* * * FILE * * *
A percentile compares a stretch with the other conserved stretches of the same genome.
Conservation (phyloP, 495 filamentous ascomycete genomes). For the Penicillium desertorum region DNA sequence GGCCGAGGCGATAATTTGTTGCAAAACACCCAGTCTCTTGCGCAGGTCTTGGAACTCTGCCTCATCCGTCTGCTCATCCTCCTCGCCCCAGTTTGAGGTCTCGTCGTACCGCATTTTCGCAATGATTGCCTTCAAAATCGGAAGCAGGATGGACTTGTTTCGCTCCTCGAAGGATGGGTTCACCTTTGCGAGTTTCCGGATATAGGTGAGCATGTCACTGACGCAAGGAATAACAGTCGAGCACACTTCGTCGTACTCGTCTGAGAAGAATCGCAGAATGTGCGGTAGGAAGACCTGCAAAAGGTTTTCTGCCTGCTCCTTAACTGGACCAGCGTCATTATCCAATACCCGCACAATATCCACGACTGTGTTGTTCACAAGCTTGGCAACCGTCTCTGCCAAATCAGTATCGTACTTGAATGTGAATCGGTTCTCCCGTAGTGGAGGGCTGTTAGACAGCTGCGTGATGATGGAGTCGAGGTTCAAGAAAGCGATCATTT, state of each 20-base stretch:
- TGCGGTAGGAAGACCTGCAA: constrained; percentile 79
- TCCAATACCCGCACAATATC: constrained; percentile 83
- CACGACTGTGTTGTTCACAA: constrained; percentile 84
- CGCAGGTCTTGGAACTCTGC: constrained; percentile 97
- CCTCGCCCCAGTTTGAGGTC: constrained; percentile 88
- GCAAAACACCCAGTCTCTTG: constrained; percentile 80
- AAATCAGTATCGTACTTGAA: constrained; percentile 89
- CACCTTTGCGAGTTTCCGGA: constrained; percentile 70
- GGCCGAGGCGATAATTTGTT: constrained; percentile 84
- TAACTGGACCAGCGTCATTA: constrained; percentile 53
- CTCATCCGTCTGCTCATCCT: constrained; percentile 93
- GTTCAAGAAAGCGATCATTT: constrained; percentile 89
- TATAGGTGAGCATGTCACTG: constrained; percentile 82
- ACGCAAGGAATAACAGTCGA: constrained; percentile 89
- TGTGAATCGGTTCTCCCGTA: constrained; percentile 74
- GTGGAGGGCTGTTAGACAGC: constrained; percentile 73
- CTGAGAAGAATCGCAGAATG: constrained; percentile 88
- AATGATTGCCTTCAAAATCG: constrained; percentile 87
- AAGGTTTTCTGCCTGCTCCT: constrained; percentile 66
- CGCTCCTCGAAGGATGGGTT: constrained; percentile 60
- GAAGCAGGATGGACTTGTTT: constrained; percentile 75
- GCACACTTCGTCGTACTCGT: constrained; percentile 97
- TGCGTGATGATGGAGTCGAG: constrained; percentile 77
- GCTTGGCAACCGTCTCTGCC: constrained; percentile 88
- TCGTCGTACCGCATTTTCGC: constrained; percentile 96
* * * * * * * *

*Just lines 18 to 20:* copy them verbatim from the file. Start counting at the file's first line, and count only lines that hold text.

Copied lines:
- GTGGAGGGCTGTTAGACAGC: constrained; percentile 73
- CTGAGAAGAATCGCAGAATG: constrained; percentile 88
- AATGATTGCCTTCAAAATCG: constrained; percentile 87